Distance Learning Techniques to Teach IT Courses
While most modern distance learning techniques such as video/audio conferencing, electronic communication, course online systems and course management systems work well for many courses offered in distance learning format, special techniques are used to teach IT courses that involve higher level of interactivity. The distance learning technologies commonly used nowadays are video/audio conferencing, email, and electronic conferencing. In addition, content management systems such as Webct and blackboard are used as a centralized resource for class contents, students’ assessments, grades and class messages. It is possible to have some level of interactivity using these technologies. However, better interactivity is possible by using animated simulation, flash animation and simulation as applied to teaching courses in programming, networking, security and web design within the field of IT and Computer Science. This paper presents example of animation and simulation techniques used to teach the computer network courses.
||Distance Learning, Technology Use, Computer Networks, Simulation, Animation, Problem Solving, Learning Techniques
The International Journal of Learning, Volume 15, Issue 7, pp.167-174.
Article: Print (Spiral Bound).
Article: Electronic (PDF File; 995.555KB).
Professor and Chair, IT Department, Clayton State University, Morrow, Georgia, USA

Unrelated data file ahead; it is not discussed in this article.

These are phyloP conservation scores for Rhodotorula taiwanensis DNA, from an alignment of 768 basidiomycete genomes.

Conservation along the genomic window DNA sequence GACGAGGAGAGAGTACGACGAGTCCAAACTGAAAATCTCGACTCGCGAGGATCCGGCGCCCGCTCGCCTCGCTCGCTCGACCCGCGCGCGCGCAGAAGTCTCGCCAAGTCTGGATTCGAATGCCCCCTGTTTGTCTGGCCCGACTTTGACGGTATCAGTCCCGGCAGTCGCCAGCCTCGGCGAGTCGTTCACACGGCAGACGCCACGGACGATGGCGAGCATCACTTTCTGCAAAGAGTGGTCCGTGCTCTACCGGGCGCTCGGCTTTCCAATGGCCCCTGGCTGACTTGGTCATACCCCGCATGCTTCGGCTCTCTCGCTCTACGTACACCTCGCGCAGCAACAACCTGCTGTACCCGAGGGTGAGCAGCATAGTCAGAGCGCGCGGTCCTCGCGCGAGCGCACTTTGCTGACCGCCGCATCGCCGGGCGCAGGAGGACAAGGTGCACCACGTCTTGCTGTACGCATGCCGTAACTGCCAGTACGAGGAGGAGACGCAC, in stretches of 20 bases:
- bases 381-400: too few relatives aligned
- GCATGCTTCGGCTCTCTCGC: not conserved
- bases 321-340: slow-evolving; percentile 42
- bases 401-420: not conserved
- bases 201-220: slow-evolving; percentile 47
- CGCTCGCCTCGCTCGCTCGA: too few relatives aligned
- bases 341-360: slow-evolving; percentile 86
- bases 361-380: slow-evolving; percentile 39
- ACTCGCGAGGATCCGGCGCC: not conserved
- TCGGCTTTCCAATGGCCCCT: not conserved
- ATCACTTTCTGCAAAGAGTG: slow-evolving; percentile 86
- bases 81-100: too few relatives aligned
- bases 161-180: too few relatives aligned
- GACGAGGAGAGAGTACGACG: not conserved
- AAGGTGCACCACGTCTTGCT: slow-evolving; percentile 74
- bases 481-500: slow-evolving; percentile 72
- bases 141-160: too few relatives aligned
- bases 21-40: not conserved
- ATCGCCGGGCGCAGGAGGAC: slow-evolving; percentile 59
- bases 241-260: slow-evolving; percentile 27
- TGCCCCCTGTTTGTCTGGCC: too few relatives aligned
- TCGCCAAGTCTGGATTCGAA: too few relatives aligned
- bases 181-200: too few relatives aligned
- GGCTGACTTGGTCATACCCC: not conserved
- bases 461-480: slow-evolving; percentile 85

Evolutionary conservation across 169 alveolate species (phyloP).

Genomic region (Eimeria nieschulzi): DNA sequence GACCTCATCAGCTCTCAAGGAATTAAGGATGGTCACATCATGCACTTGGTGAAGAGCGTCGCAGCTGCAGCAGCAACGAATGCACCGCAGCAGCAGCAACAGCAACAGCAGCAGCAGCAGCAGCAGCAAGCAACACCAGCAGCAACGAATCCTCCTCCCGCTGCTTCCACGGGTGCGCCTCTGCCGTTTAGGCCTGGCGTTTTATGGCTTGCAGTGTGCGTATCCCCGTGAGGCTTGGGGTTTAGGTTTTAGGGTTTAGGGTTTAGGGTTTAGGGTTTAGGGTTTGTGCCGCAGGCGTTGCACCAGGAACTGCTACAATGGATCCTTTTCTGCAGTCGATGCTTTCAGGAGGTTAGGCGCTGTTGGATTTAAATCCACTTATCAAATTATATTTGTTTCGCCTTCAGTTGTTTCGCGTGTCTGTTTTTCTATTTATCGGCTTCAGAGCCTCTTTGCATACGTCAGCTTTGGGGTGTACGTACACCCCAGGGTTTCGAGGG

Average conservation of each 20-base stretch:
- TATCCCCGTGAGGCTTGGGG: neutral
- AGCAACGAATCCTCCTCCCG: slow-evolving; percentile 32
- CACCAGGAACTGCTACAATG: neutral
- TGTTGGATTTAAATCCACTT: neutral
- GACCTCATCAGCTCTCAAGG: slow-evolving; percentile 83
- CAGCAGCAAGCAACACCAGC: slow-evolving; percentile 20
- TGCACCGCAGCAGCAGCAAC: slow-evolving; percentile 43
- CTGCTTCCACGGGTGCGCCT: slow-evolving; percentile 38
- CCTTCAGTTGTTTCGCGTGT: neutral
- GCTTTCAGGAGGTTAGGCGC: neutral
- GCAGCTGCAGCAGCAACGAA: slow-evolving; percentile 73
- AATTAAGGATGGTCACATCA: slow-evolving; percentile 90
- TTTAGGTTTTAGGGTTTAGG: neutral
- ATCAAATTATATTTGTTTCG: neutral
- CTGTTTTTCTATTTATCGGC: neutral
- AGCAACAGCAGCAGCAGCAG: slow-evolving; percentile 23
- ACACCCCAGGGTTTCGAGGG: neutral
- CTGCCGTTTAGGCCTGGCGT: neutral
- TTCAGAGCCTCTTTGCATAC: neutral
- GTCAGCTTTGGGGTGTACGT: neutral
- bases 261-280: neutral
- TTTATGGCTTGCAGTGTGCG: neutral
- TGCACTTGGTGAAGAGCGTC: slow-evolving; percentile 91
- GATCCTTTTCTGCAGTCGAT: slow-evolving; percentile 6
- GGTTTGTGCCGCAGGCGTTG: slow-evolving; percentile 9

Dr. Shakil Akhtar is currently a Chair and Professor of IT Department at Clayton State University. Before this, he was a Professor in the College of Information Technology at UAE University from 2002 to 2007. During 2000 to 2002, he was a Performance and Simulation Engineer at Lucent Technologies in Naperville, Illinois, where he was responsible for performance analysis and simulation of telecommunications equipment including third generation mobile systems. His prior work experience includes Computer Science/Engineering Departments at Central Michigan University, University of Toledo, and King Fahad University of Petroleum and Minerals, Dhahran, Saudi Arabia. His main research interests are Reliability Modeling, Performance Modeling, CS/IT Education and Simulation of Computer Networks. He has a wide teaching experience that includes undergraduate and graduate courses in Computer Networks, Reliability, Performance Modeling, Simulation, Programming (Java, Visual Basic and C++), Computer Architecture and Digital System Design. He has a Ph.D. from Wayne State University in Computer Engineering, and M.S. and B.S., both in Electrical Engineering, from King Fahad University of Petroleum and Minerals, Dhahran, Saudi Arabia, and University of Peshawar, respectively.
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